Friday, August 31, 2012

Dick & Dee Dee

In the 50s there Johnnie & Joe, Mickey & Sylvia, The Kalin Twins, male-female duos all. In the 60s there was Sonny & Cher, Peaches & Herb, Nancy Sinatra & Lee Hazelwood, even Johnny Cash & June Carter. They didn’t have much in common, but they all operated within certain musical and aesthetic limits.

That’s where Dick & Dee Dee differed. Their sound is so shrill, so ethereal, so out there, that one can’t help wonder what drugs they were on. Helium would be my first guess.

The duo, who were never married or anything, at least not to each other had 8 hits between 1961 and 1965.

Dick & Dee Dee:

All My Trials – The Minnie Mouse version of a college folk music standard. Typical of what Joan Baez was recording in those days. I don’t who thought this would work. It doesn’t. From the winter of 1964. 
Don’t Think Twice It’s All Right – This is not the strangest version of Dylan’s song; that honour would have to go to The Wonder Who. This may just be the most inappropriate. The song can be done any number of different ways, but some aspect of what’s going on has to come through. Here, it doesn’t. The flip side of All My Trials.
Young And In Love – Not the Ruby & The Romantics hit. I want to know what happens when you’re old and in love. From the spring of 1963.
Thou Shalt Not Steal – The 10 commandments in the service of romantic fidelity, or something. From the winter of ’64 / ‘65
The Mountain’s High – Their big hit, their moment in the sun. It is where the Dick & Dee Dee approach to music making pays off. Hard to say why exactly, the style is so outré that it does not lend itself to easy analysis. From the fall of 1961.

Monday, August 27, 2012

The Blue Jays

Described on Wikipedia as a “short-lived doo wop group.” Indeed, they lasted about a year, long enough to have a single hit on the top 40.

The Blue Jays:

Lover’s Island – Not sure about the singular possessive in the title, is it only open to one at a time? The lyrics on this are so “romantic paradise” as to be virtually meaningless, and while the group is described as doo-wop, this is actually what R & B sounded like before doo-wop. From the fall of 1961.

Saturday, August 25, 2012


She was Kim in Bye Bye Birdie. Now what else do you want to know?
Her career was acting. She made recordings as a sideline. Her voice was sultry. I say “was” but she is still around. She is 71.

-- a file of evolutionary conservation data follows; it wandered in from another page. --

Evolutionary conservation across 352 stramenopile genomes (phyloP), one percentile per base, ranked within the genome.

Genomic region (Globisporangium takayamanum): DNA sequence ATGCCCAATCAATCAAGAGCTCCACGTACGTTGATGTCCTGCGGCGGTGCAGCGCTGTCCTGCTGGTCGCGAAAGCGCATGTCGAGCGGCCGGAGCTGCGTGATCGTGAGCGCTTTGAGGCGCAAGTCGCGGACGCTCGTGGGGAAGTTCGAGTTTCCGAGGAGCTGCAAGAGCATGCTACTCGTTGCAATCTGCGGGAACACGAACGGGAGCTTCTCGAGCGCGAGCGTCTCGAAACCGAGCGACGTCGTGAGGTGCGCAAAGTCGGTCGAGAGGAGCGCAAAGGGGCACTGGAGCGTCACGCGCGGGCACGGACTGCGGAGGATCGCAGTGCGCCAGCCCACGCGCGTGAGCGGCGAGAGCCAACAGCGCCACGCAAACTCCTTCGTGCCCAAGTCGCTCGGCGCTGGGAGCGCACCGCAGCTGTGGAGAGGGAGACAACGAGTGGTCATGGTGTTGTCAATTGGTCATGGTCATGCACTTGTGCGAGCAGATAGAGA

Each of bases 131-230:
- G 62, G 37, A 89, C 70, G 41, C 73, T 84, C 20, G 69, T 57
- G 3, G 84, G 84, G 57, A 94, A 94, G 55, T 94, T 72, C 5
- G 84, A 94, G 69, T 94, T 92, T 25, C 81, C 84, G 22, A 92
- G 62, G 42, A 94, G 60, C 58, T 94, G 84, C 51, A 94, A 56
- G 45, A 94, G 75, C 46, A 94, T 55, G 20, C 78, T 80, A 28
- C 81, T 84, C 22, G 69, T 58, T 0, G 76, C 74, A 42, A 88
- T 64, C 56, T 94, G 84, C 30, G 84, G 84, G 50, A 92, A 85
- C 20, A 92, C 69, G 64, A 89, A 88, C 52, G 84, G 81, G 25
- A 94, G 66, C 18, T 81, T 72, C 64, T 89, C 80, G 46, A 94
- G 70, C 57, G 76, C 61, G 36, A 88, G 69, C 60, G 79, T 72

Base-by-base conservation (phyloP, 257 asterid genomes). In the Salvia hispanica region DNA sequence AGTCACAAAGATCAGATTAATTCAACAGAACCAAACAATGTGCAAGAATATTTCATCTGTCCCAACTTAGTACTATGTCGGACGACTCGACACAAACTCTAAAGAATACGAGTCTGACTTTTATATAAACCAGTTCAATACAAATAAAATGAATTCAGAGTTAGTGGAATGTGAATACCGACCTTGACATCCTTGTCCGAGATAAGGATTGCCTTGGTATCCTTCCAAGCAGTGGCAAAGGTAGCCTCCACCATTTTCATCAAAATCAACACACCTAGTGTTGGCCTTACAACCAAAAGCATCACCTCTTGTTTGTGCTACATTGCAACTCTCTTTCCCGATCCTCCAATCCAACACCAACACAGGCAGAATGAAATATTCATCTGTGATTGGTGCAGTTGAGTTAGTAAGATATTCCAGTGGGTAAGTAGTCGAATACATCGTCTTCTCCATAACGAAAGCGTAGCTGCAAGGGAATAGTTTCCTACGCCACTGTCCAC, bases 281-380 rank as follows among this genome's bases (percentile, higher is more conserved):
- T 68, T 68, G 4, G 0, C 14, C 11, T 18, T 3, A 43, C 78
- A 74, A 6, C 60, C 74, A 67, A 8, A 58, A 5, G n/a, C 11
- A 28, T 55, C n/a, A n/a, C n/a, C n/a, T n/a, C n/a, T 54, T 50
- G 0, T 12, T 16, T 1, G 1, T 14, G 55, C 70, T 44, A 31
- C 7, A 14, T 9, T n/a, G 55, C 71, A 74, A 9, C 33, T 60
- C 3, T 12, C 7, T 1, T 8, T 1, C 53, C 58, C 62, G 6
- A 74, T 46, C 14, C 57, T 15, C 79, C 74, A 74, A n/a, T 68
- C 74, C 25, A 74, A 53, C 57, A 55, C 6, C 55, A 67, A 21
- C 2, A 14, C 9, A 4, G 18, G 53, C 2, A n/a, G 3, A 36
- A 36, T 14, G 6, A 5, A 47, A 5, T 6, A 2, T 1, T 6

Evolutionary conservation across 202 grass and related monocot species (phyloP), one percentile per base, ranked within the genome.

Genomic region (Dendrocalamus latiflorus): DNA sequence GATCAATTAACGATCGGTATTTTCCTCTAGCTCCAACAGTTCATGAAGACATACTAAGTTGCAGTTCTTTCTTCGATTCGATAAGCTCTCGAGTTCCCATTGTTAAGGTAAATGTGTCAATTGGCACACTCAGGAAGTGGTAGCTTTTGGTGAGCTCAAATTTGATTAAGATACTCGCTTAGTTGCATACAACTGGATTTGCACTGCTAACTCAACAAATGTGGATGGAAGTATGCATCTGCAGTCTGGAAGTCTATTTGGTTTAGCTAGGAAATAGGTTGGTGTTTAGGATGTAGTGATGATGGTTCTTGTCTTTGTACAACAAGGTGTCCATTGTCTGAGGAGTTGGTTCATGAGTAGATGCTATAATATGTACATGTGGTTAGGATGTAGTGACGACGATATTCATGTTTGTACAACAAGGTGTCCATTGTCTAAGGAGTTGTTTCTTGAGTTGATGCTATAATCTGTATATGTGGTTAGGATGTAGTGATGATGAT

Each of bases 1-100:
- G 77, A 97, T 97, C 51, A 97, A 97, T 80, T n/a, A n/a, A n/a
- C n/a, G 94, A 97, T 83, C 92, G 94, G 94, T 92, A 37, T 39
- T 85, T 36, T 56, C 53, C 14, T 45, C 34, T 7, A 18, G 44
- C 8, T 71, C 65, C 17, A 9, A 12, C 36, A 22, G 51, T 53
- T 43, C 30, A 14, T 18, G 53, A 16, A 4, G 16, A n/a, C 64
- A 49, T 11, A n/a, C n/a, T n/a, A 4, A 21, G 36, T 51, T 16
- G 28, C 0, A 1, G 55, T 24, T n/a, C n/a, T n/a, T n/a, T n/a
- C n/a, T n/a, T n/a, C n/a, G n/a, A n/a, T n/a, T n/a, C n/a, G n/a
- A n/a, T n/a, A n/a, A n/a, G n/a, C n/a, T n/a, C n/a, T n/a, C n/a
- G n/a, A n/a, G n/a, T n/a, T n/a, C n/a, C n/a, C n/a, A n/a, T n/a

I Just Don’t Understand – Isn’t this what it all boils down to sometimes? Turn it over this way, that way, no way to make sense of it. There is a cover by The Beatles on their BBC Sessions, and another by Freddie & The Dreamers. From the fall of 1961.

Sunday, August 19, 2012

Barry Mann

So who was Barry Mann? Let’s check Whitburn. Hm. Four entries. No notes. Couldn’t have been anyone significant. Of those four entries, only one made the top 10, the rest didn’t make it higher than 78. Each was on a different label, and they were chronologically spread out – 1961, 1964, 1970, 1976.

I would say it was typical of Whitburn, who puts little notes after listings by artists of significance, not to acknowledge songwriters, because he doesn’t say anything about Jeff Barry and Ellie Greenwich either, but then he does acknowledge Carole King. So let’s just forget about Joel Whitburn.

Actually Barry Mann was an architect of rock and roll, having co-written, mostly with his wife Cynthia Weil, the following: She Say (Oom Dooby Doom), I Love How You Love Me, Blame It On The Bossa Nova, He’s Sure The Boy I Love, Hungry, I Just Can’t Help Believing, I’m Gonna Be Strong, Kicks, Looking Through The Eyes Of Love, Magic Town, Make Your Own Kind Of Music, On Broadway, Only In America, Proud, Rock And Roll Lullaby, Shapes Of Things To Come, Uptown, Walking In The Rain, We Gotta Get Out Of This Place, (You’re My) Soul And Inspiration, and You’ve Lost That Lovin’ Feeling. That is, of course, a very partial list.

He married Cynthia in 1961. Apparently they are still married.

Barry Mann:

Who Put The Bomp (In The Bomp, Bomp, Bomp) – One of those self-referential songs, pop/rock about pop/rock. This is said to be satirical, but I think that through the humour and self-deprecation there is a lot of truth. As silly as some of those songs are on paper, hearing them, dancing to them, opens up worlds. And of course, the real joke is that it was Mann himself who put that bomp bomp bomp there in the first place. He wrote this one with Gerry Goffin, Carole King’s then (or soon to be) husband. It was Mann’s only real hit, in the fall of 1961.

Thursday, August 16, 2012

The Jive Five

The Jive Five had but one top 10 hit, 2 top 40, 5 top 100, and in one form or another they’ve been kicking around for 5 decades.

The Jive Five:

My True Story – Names have been changed, they sing, “to protect you and I.” It’s true. Anyway, we all have a story, at least one sad story in our repertoire. I know that this is a great classic hit and all, but to me it sounds a bit flat. It was late, anyway, for doo-wop when this was a hit, which was the fall of 1961. “Love will make you happy, love will make you cry.”